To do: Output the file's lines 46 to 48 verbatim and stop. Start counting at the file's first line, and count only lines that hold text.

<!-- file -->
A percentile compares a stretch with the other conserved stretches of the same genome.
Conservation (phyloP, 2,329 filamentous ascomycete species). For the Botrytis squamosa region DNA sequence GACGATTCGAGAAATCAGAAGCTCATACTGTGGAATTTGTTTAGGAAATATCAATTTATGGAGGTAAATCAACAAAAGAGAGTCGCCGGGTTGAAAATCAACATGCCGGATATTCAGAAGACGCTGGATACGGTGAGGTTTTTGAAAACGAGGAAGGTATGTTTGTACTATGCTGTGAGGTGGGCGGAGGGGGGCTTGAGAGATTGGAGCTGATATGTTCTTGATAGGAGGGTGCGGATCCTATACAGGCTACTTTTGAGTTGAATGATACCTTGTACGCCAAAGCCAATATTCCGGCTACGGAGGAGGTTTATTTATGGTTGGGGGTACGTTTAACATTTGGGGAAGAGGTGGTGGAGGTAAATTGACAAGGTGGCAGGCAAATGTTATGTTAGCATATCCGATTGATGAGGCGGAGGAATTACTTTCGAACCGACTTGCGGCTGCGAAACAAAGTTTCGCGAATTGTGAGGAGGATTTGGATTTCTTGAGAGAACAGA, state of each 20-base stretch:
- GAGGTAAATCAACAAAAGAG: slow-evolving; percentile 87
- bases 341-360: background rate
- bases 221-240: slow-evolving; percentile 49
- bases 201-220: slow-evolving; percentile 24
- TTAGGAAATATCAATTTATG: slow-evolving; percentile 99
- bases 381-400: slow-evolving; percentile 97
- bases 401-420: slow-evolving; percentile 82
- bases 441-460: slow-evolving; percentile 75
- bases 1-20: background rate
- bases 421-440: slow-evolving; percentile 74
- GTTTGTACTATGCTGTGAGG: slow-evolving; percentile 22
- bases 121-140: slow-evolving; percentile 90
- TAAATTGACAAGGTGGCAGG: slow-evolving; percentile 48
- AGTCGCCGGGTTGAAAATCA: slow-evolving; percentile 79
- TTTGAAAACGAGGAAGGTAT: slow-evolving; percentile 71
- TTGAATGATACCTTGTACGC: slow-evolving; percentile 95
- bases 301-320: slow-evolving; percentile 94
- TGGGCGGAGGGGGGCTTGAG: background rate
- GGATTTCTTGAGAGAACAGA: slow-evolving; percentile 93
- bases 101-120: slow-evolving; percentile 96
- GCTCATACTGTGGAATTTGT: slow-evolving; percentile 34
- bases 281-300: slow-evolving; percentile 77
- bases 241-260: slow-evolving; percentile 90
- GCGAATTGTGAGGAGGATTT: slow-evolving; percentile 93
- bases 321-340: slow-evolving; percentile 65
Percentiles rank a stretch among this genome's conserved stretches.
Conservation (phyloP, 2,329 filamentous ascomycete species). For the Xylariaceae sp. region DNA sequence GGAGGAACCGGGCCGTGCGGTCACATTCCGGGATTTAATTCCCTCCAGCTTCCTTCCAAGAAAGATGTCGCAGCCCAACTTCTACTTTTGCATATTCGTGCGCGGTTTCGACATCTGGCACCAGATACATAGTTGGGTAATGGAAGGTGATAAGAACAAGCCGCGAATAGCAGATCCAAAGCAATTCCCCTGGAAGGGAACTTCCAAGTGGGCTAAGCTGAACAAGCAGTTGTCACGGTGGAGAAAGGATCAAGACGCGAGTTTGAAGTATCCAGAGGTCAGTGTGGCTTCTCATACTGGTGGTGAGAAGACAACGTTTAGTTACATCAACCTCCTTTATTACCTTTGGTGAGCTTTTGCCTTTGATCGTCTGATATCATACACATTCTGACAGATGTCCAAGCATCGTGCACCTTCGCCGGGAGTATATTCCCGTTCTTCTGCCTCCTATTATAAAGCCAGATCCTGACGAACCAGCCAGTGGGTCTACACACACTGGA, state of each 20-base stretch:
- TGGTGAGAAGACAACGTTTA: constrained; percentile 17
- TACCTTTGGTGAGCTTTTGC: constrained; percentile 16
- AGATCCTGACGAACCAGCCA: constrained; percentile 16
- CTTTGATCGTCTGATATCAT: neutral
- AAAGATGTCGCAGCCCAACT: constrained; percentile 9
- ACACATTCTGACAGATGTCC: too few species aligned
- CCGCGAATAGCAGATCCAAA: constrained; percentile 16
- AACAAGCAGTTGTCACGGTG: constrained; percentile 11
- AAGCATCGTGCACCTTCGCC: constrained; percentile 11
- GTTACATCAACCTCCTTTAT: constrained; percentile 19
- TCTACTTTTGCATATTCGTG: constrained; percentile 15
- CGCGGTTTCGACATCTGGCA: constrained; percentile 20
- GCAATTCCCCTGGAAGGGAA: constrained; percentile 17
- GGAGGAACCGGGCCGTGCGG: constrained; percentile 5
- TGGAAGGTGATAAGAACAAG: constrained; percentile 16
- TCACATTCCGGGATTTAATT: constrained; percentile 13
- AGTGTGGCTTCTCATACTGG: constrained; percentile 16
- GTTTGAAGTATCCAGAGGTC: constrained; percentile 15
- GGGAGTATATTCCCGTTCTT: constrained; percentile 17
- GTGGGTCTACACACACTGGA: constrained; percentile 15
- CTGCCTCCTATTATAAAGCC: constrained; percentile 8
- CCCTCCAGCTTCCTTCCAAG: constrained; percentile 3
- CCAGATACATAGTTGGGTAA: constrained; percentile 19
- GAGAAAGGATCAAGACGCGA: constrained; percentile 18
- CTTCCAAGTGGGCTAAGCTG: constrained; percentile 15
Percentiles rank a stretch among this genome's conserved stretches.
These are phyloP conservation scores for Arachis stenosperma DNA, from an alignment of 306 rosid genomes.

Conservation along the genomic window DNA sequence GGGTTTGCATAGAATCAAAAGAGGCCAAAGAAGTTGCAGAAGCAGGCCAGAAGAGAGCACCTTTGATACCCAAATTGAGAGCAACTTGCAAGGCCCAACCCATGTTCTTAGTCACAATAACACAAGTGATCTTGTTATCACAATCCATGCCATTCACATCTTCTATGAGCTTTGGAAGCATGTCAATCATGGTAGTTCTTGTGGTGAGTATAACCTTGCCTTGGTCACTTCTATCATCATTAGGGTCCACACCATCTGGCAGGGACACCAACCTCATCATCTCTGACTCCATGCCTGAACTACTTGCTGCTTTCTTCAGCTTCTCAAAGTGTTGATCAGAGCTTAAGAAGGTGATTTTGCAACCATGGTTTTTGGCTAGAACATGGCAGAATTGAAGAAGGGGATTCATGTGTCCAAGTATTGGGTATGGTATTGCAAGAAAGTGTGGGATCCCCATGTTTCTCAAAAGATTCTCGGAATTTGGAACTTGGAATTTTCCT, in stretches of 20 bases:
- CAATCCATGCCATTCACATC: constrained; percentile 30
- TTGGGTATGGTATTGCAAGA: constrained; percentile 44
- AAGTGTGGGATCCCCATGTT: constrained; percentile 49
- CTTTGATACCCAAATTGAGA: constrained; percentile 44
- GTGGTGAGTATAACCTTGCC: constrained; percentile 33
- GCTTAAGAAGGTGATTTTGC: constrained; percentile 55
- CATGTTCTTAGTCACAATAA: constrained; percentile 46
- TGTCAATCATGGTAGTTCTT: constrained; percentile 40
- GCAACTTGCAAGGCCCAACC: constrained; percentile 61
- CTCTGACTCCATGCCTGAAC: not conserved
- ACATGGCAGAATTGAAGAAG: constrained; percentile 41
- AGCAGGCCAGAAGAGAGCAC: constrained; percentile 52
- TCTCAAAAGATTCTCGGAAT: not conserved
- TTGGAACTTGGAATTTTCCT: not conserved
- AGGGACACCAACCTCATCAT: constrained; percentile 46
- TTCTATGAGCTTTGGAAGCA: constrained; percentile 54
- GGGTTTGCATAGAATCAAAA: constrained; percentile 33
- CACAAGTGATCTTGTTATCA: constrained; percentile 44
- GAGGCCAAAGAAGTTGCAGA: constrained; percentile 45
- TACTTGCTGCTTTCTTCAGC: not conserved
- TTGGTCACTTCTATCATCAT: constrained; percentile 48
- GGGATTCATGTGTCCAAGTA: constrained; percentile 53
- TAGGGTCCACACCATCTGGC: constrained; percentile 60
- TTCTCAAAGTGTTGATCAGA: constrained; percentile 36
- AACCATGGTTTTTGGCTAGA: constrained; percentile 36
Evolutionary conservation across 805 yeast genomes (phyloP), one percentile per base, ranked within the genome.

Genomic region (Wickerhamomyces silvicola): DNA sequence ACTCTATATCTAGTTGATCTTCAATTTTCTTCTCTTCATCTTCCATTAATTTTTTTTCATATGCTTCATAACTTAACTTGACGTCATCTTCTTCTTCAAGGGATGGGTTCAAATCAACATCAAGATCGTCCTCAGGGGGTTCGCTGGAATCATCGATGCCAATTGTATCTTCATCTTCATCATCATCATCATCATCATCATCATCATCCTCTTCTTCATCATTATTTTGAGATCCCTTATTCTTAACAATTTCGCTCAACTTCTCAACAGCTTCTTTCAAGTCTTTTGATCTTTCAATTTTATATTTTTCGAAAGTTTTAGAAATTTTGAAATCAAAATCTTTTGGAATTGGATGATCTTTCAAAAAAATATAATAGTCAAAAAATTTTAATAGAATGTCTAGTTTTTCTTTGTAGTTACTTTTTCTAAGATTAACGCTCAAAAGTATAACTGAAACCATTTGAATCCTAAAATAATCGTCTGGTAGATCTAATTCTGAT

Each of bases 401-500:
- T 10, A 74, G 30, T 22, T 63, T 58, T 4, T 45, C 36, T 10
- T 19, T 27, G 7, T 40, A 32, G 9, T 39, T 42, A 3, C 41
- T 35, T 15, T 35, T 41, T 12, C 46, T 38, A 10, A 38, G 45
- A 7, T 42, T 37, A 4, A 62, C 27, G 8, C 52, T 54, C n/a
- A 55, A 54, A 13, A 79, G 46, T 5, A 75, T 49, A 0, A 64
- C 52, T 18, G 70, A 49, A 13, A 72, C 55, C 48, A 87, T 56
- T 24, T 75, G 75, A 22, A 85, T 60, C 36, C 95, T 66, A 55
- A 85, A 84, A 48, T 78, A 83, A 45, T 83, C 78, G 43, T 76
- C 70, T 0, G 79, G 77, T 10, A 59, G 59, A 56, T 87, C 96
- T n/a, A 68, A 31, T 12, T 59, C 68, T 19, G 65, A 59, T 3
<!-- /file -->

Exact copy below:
- AGTGTGGCTTCTCATACTGG: constrained; percentile 16
- GTTTGAAGTATCCAGAGGTC: constrained; percentile 15
- GGGAGTATATTCCCGTTCTT: constrained; percentile 17